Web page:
Decorating for the season is a standard part of many family holidays. Whether it’s breaking out the menorah for Hanukkah or kinara for Kwanzaa, decorations for holiday seasons have become extremely important to many families across the United States and beyond. One of the most recognizable holiday decorations comes in the form of one very well lit fir: the Christmas Tree! For many who recognize Christmas, however, the tree is more than a symbol of the season. Instead, it is an omen for the rash you’re likely to get after setting it up. Rudolph’s nose has nothing on the bright red rash that many experience on their hands and forearms after decorating the tree. This week, we’re going to talk about the rash caused by Christmas trees, real or fake, what causes it, and how to prevent it. (Note that we’re not talking about psoriasis which is sometimes called a “Christmas tree rash” due to the shape it takes when it spreads to an individual’s back. Rather, we’re going to look at the reactions some with sensitive skin experience after handling Christmas trees. If you’re having a severe breakout due to psoriasis, talk to a dermatologist immediately.)

Want to learn more?

Have questions?
Want to schedule a consultation?

Rash after putting up live Christmas Tree

“Christmas Tree Syndrome” as it’s sometimes called can cause red, itchy skin on the hands and forearms, eye irritation, sneezing, and other symptoms commonly associated with allergies. Actually, if you have a live tree, you’re most likely to get Christmas tree syndrome if you are prone to allergies. Mold spores in live trees, as well as the pine oils and other natural substances present on the surface of the needles and branches, can cause allergic reactions in some people. Wearing long sleeves and gloves while setting up your tree can prevent most of the irritation. However, make sure the sleeves are thick and that you wash all clothing which came into contact with the tree immediately after it’s decorated. Pine needles can poke through thin sleeves and cause irritation; additionally, pine oils and mold spores from the tree can live on clothes and transfer to skin very quickly, so make washing your tree decorating outfit a priority!

christmas tree rashes

Rash after putting up fake Christmas Tree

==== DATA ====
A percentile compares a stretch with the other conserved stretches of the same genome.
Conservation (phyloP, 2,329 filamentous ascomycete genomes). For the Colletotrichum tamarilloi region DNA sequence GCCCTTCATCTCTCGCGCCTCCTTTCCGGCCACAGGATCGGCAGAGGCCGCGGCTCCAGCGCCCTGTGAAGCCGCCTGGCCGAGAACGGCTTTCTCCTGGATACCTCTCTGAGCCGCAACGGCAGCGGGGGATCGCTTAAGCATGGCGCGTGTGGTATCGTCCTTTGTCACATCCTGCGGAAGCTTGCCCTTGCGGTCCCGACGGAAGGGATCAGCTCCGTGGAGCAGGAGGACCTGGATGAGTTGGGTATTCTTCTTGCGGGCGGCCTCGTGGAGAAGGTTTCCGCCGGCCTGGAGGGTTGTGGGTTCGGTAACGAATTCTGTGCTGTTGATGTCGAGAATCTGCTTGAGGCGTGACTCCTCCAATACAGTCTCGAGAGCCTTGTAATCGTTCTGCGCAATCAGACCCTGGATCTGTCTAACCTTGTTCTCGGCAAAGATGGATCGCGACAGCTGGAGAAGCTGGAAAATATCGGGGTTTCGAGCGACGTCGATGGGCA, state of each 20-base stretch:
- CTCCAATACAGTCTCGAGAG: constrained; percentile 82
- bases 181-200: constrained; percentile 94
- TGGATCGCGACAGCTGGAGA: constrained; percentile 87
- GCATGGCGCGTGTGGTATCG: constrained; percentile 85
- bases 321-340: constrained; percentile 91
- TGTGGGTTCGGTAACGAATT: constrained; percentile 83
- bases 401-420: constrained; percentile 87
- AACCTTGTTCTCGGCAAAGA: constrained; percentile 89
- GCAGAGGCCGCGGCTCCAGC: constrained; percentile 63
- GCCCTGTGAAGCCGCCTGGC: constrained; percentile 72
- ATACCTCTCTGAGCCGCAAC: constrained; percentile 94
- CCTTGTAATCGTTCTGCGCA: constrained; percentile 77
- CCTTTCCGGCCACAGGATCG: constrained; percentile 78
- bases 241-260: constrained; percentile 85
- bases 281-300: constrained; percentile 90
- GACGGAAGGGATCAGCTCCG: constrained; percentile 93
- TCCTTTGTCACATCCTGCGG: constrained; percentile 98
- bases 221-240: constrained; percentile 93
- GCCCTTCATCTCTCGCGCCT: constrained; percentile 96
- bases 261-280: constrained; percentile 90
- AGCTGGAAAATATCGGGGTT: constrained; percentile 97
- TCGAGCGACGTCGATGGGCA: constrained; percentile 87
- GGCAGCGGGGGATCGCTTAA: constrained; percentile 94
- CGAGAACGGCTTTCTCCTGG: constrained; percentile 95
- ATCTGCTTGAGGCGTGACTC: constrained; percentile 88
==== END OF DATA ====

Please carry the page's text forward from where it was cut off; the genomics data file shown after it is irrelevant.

Irritated skin is not a phenomenon exclusive to those with live Christmas trees. Many who use artificial trees are also subject to the red, itchy skin of Christmas tree syndrome. If mold spores and oils cause live trees irritating skin, what sparks irritation from fake Christmas trees? For the most part, improper storage is to blame. Dust and dirt particles collect on trees (yes, even those in boxes) while they sit in storage. Anyone who has put up a fake tree knows you have to “fluff” the branches by hand. Irritation happens when the hands and arms receive numerous micro abrasions and scratches from the plastic needles. When dust and dirt particles get in these cuts, it causes irritation for some with sensitive skin. Similar to live trees, wearing gloves and long sleeves can help deter irritants from collecting on the skin. Also, wiping down artificial trees before use and storing them properly in a dry, cool place using a plastic tub or wrapping for the rest of the year can help keep the dust at bay.

How to treat rash caused by Christmas Tree

The best way to save your skin from Christmas tree syndrome is to prevent contact with the irritant in the ways we mentioned above: cover your skin well with gloves and long, thick sleeves, wash your clothes when you’re done, and store artificial trees in a way that prevents dust from collecting. If you already put up your tree and you’re reading this blog because you want to treat your irritated skin wash your hands and arms immediately! Use antibacterial soap to rid your skin of any of the possible irritants we mentioned. Then, cover the entire affected area in a thick layer of unscented lotion to relieve itchiness. The symptoms should go away in a few short hours. For a more severe reaction, you may also need to use cold packs on irritated areas to lessen the itching.

christmas tree rashes

Share this article with a Christmas tree syndrome sufferer and let them know they can decorate the tree irritation free this year. Finally, don’t forget our advice when you’re disassembling your tree in a few weeks!